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Dedicated streaming and P2P servers
Works with Netflix
Works with BBC iPlayer
Netflix only works in the U.S.
Fewer servers than the competition (about 400 in 70 locations)
Restrictive number of connected devices
Logs some data
KeepSolid’s VPN Unlimited works great for streaming, unblocks the U.S. version of Netflix, and even supports P2P on some servers, but logging concerns and device limitations hold it back.
KeepSolid’s VPN Unlimited is easy to pick up and use, performs well enough to stream video, and is even capable of unblocking the BBC iPlayer and the U.S. version of Netflix. It also supports peer-to-peer connections on a limited number of servers and features a kill switch, so it’s suitable for use with BitTorrent.
The VPN Unlimited app is very basic, which makes it easy to understand and get started even if you’ve never used a virtual private network before. The default connection type is designed to connect you to the fastest available server, so new users can simply click the big start button without worrying server selection or complicated settings.
We found server selection to be quite easy as well. Clicking on the current server brings up a list of every available server, including simple visual indicators to show the quality of connection that you will experience on each one. The list is broken down into all servers, streaming servers, and servers that support torrenting.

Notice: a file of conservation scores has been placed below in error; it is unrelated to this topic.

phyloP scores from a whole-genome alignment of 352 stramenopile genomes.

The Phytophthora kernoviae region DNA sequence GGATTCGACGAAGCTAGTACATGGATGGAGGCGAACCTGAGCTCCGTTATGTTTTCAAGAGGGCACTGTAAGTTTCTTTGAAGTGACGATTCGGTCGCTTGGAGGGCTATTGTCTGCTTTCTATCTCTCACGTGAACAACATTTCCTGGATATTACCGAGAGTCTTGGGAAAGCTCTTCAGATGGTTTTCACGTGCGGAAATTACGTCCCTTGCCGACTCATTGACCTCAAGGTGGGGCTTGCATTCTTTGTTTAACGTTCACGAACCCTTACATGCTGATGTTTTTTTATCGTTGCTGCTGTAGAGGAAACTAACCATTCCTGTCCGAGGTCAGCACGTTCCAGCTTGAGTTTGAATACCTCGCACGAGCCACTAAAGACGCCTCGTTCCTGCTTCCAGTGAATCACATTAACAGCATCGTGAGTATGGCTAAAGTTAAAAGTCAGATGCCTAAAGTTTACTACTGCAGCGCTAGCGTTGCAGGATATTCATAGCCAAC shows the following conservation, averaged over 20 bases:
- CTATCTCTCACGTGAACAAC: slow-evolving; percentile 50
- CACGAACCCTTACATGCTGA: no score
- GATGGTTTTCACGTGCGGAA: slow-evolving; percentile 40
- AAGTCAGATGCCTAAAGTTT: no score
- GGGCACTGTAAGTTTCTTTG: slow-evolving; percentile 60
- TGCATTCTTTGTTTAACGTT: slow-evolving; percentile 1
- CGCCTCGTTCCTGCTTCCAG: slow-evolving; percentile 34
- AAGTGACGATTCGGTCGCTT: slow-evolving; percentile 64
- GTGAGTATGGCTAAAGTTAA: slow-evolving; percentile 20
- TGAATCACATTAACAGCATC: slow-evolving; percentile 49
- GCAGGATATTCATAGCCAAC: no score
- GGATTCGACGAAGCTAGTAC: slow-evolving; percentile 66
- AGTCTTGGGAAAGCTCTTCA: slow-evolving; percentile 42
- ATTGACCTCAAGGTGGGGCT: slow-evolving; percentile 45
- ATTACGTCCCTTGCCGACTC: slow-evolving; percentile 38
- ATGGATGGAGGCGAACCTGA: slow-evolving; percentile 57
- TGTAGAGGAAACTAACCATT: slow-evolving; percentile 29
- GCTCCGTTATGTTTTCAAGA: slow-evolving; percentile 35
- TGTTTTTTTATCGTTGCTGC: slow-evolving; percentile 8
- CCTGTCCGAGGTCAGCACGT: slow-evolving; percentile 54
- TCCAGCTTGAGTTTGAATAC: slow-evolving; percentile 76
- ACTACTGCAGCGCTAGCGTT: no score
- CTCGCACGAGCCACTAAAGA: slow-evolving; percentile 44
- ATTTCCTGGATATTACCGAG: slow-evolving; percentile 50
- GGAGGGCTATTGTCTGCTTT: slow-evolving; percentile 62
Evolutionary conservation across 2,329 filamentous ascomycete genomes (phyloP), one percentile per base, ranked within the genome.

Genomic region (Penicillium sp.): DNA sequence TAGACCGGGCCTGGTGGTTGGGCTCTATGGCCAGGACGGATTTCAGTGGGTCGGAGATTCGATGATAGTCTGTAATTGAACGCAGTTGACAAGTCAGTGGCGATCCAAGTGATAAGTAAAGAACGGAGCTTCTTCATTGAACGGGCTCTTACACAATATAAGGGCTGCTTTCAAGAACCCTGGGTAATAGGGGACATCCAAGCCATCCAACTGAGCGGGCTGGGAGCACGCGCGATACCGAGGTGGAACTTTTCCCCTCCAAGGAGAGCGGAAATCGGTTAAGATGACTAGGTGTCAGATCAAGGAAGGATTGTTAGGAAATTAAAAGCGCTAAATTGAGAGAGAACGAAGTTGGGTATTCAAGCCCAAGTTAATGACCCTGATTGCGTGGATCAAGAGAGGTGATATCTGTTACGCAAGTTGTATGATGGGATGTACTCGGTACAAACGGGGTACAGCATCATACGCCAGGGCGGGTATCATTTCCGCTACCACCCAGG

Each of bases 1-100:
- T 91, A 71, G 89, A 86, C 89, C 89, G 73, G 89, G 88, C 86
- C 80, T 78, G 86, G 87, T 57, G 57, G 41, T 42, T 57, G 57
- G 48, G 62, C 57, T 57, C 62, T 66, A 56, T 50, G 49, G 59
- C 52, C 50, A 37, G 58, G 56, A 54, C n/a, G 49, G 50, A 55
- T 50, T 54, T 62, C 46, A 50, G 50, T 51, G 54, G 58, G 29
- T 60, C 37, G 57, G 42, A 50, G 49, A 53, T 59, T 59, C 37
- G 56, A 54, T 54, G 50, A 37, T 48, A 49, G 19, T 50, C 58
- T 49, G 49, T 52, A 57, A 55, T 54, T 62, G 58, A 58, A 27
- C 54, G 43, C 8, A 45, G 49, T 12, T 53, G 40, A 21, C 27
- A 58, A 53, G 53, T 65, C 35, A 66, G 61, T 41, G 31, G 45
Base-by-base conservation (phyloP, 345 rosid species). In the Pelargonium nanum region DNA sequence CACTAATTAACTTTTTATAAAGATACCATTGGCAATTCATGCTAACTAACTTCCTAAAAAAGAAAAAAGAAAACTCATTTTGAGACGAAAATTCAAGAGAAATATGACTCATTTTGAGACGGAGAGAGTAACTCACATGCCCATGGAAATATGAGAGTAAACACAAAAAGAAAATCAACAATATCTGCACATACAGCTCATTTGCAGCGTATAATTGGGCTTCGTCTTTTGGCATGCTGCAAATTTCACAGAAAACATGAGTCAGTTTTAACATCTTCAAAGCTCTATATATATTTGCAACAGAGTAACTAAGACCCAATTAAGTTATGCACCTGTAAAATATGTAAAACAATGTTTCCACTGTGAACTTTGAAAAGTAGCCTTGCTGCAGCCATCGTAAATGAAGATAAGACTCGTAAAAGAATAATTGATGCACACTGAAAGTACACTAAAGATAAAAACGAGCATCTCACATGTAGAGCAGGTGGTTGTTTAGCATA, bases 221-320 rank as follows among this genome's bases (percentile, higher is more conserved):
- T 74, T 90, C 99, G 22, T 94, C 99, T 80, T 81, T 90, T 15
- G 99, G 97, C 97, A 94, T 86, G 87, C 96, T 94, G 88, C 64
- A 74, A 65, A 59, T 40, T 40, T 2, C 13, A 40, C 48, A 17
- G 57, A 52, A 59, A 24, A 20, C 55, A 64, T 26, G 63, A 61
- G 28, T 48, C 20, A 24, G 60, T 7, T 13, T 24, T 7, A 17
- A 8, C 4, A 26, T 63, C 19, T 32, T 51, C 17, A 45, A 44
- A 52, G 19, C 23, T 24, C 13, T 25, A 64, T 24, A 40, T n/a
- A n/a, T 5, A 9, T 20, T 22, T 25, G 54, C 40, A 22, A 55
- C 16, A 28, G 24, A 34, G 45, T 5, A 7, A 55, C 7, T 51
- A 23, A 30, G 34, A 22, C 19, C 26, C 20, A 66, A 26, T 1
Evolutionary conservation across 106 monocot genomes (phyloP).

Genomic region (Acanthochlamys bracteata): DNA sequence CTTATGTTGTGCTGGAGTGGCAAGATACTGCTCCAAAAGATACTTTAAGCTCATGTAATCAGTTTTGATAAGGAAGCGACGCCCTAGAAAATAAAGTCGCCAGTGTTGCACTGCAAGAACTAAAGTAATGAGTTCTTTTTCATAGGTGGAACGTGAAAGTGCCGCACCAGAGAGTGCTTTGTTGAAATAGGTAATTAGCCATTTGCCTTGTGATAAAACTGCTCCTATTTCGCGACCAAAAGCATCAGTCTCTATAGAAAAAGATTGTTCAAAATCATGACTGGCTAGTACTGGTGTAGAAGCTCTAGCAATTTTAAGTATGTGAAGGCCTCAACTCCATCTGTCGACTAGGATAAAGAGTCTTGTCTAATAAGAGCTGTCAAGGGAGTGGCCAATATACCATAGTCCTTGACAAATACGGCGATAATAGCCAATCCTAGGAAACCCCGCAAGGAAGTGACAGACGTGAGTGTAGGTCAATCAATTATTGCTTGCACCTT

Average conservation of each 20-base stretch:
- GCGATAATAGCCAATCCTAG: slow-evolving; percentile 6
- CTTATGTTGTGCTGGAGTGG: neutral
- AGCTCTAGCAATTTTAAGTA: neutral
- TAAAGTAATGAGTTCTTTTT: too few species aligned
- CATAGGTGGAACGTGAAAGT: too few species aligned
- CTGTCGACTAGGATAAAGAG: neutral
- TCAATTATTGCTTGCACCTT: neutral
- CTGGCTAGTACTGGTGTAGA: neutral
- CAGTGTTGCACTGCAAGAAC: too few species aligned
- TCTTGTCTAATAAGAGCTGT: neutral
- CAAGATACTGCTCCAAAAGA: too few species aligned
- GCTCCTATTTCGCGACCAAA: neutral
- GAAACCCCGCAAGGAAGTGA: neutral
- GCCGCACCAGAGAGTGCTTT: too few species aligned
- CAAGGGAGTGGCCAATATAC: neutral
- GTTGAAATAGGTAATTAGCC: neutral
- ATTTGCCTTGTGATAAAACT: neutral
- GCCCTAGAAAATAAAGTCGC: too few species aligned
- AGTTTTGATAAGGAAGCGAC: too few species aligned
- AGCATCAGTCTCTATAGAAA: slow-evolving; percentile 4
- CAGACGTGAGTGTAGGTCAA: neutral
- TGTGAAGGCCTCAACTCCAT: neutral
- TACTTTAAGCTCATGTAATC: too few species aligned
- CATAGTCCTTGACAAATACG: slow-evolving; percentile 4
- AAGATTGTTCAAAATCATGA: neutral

The mobile app works in much the same way, allowing the user to quickly connect to an optimized server, or choose from the full list.
Keepsolid VPN Unlimited provides native apps for each of the operating systems and platforms that it supports, including Windows, macOS, Android, and iOS. We found that the setup process consists of downloading the appropriate app, signing in or creating an account, and the app takes care of everything else.
The one problem with the setup process is that the app prompts you to turn your antivirus off before installing. This is probably due to an issue with VPN Unlimited being caught by false positives in the past, but asking users to turn off one security product to install another is less than ideal. We ignored the suggestion, and the app installed just fine, but your mileage may vary.
We were able to stream music through Google Play without a hitch, stream video on sites like YouTube, and even verified that the service is able to unblock BBC iPlayer and the U.S. version of Netflix.
We saw a sharp drop off in data speeds with VPN Unlimited running on every server that we tested. With a baseline connection speed of 300Mbps without the VPN active, we saw that reduced to 35Mbps when connected to a U.S. server in Miami, 76Mbps when connected to a server in Japan, and 90Mbps when connected to a server in Canada. Every other server we tested fell within those lines.
While VPN Unlimited cut into our data speeds quite drastically, we found that it was still more than fast enough for most general use. We were able to stream music through Google Play without a hitch, stream video on sites like YouTube, and even verified that the service is able to unblock BBC iPlayer and the U.S. version of Netflix.
Additionally, they state that they don’t store or log your personal IP address “after the end of your session in the VPN services.” And if that sounds like a strange way to phrase things, there’s a reason.
KeepSolid also provides an exhaustive list of what personal data of yours that they do collect. This includes things like your name and e-mail address that you provide when you sign up, your IP address, browser type and operating system, the type of device you’re using, your time zone and country, the name of your Wi-Fi network, and more.